There has been a wonderful creative symmetry fulfilled during the creation of these painted pots. The initial impetus for the project came from a series of paintings which were themselves first inspired by ceramic painting: the naivety of early Delft tiles; the strange, ubiquitous pattern named ‘Willow’, with its decorative motifs which we know so well; and the unselfconscious flair of the brush on Eastern and ancient pots of all ages. Pots are wont to tell a story – of their makers, often of their times and the stories of their times. They are vessels both literally and metaphorically.
My starting point was the acquisition of two antique tubes of ‘China Blue’, still unopened and soft to the squeeze. Old paint has its own characteristics, distinct with the times of its manufacture. Today the colour is known as Prussian Blue and it remains, tonally at least, one of the most versatile pigments on the palette – at one end of the scale a dark with an almost impenetrable density, and at the other end a delicacy like watercolour. It’s a pigment with the range to express almost anything: perfect for painting pots.
Working in collaboration with a wonderful potter like Kevin [Millward] has been a thrill – we seemed to hit it off from the first. There’s a whole range of techniques to learn and understand, though likewise many parallels, particularly with printmaking which requires similar processes, and Kevin seemed to know instinctively what shapes would suit my ‘Blue Period’.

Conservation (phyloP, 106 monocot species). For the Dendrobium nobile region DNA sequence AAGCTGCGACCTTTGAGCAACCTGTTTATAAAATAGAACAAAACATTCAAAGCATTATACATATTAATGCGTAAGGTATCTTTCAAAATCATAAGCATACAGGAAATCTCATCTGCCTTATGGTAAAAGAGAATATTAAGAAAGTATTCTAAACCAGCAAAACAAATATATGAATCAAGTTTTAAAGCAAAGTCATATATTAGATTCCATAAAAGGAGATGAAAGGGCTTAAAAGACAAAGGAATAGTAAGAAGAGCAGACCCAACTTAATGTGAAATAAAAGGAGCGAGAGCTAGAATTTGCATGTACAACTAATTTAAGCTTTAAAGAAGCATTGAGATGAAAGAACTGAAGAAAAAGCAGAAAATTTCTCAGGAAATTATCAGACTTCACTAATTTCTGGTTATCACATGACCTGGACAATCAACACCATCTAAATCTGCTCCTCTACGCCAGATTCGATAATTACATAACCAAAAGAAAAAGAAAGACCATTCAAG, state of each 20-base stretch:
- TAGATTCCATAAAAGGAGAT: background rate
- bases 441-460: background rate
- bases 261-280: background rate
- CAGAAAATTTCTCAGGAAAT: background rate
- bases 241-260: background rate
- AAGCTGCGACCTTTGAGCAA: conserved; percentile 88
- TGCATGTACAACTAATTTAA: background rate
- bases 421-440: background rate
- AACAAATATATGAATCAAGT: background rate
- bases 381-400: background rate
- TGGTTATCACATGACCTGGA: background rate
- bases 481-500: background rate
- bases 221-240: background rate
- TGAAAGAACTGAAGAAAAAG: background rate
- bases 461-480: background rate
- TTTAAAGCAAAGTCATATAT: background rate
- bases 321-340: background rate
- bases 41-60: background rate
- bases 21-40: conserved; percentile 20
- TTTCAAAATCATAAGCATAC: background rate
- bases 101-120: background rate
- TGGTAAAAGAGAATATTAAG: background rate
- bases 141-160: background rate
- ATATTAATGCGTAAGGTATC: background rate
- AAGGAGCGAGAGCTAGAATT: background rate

The pots were designed on the page, drawn, without hesitation, until I was satisfied with the forms. I wanted the large jars and chargers to be as closely related to my paintings as possible without sacrificing originality or spontaneity; for the smaller vessels, I wanted fluidity and painterliness. Though similar to working on gesso, which has a porous, matt surface, I quickly found that biscuit fired clay is a far less forgiving medium. Until the fluidity of the ceramic glaze was just right, it felt like painting watercolour onto an egg box – fine for outline, but less helpful when after a more expressive quality. Decades of mixing paint and printmaking ink soon came to my aid, and after a few hours the process of painting on clay felt natural.
The images for the chargers flowed quite logically from my paintings, but working in the round presented new difficulties. Here the image is understood almost like sculpture, in the sense that the object must read coherently from any angle. This was the challenge of the jars: to make an image that engaged from 360 degrees while maintaining a wholeness when the pot was experienced walking round it. There’s great physical presence in Kevin’s pots, and I found myself tapping into and reacting to that quality during the painting, enjoying the material presence of the image as it emerged on the jar.
What’s interesting now that I’ve returned to my Blue paintings is the range of scale I’m experimenting with, as well as developing ideas discovered during the painting of the pots. New things are happening as another vein of imagery presents itself. There are plenty of missteps, of course – false starts and failed compositions – but it’s all about pushing forward. As Miles Davis once said, ‘If you’re not making mistakes, you’re not trying hard enough.’